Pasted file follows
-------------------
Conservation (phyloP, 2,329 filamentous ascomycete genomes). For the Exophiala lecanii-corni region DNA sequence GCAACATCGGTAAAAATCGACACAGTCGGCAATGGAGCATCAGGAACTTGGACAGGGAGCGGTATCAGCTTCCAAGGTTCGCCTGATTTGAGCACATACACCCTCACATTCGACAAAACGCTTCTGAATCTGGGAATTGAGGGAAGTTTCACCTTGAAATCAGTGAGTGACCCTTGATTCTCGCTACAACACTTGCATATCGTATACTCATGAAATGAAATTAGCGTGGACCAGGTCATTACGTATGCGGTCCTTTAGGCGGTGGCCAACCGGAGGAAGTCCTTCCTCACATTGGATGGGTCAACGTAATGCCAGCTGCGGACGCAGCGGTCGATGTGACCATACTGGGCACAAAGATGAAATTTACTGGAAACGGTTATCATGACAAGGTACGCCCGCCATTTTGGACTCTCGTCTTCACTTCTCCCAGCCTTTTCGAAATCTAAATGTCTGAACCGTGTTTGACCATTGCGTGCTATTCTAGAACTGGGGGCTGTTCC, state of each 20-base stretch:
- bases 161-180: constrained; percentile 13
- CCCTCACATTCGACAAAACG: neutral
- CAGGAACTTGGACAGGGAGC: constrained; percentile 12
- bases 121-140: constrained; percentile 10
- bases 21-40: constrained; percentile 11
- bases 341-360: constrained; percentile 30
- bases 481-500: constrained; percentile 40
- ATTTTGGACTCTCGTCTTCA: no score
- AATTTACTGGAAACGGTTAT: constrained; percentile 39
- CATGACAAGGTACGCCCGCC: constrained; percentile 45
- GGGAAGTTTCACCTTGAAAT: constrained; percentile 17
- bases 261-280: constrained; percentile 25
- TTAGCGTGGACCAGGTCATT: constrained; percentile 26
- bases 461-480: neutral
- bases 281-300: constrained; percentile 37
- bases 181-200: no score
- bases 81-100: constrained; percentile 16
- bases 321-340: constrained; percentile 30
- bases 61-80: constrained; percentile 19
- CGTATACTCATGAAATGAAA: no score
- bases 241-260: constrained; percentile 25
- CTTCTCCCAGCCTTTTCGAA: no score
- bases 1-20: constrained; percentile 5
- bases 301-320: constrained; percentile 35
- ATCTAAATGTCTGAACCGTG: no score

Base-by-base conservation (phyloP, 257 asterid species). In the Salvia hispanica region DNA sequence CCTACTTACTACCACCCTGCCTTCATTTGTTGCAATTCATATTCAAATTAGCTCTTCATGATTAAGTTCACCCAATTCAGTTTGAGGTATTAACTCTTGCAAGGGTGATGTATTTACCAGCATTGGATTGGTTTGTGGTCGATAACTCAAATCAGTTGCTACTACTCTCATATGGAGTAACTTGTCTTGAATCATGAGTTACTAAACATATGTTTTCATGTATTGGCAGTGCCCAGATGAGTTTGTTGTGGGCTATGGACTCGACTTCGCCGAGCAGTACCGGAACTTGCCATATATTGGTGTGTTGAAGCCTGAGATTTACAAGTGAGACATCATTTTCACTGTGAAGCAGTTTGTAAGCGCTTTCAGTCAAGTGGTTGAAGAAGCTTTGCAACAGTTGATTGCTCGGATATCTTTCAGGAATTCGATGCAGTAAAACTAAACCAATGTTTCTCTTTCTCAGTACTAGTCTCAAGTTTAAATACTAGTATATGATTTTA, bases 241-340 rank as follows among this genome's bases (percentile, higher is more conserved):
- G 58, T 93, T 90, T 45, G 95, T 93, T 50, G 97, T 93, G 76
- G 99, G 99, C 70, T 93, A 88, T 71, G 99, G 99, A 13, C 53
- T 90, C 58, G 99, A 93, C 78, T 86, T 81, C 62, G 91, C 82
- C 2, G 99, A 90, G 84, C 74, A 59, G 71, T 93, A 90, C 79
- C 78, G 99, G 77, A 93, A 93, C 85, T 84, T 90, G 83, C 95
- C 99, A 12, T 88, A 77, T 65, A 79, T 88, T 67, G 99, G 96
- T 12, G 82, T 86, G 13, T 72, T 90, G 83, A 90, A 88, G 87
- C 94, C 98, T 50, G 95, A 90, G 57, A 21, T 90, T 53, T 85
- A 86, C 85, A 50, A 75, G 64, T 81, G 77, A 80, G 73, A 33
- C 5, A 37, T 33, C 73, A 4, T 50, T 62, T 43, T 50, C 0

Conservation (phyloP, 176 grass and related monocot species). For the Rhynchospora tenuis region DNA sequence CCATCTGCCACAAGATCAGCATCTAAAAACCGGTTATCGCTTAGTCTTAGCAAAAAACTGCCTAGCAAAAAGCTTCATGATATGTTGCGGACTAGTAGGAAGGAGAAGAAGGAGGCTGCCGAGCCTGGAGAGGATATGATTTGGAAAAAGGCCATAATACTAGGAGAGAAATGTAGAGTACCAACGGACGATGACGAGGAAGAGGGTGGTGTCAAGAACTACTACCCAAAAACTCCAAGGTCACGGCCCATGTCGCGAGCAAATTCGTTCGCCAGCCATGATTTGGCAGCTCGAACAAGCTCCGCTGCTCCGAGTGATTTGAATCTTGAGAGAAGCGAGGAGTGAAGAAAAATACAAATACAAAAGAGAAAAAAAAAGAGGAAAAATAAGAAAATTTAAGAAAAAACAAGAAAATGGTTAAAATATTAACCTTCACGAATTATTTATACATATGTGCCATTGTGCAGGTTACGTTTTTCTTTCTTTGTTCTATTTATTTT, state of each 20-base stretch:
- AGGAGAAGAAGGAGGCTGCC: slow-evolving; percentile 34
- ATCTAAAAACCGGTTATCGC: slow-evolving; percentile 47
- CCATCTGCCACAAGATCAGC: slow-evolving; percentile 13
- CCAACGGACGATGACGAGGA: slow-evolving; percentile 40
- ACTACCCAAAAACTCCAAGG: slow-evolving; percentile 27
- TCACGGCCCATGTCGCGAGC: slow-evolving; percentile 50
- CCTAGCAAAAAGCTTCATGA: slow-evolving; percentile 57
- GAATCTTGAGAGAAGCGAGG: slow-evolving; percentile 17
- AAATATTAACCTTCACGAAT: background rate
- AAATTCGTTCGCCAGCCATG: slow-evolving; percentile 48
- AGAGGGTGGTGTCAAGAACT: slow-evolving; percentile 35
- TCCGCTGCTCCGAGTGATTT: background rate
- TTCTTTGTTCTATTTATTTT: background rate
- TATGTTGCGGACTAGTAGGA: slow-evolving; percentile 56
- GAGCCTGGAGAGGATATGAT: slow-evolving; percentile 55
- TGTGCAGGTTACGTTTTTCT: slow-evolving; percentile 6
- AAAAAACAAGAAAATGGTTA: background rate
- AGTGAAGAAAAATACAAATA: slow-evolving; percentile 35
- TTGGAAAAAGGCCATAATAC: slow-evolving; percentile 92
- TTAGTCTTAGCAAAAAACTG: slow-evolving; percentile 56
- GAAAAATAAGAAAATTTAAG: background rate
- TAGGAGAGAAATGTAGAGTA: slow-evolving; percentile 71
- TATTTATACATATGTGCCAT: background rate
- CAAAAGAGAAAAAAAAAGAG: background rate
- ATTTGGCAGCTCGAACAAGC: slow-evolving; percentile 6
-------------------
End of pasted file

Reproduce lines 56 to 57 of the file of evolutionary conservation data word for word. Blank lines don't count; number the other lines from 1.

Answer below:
- AGTGAAGAAAAATACAAATA: slow-evolving; percentile 35
- TTGGAAAAAGGCCATAATAC: slow-evolving; percentile 92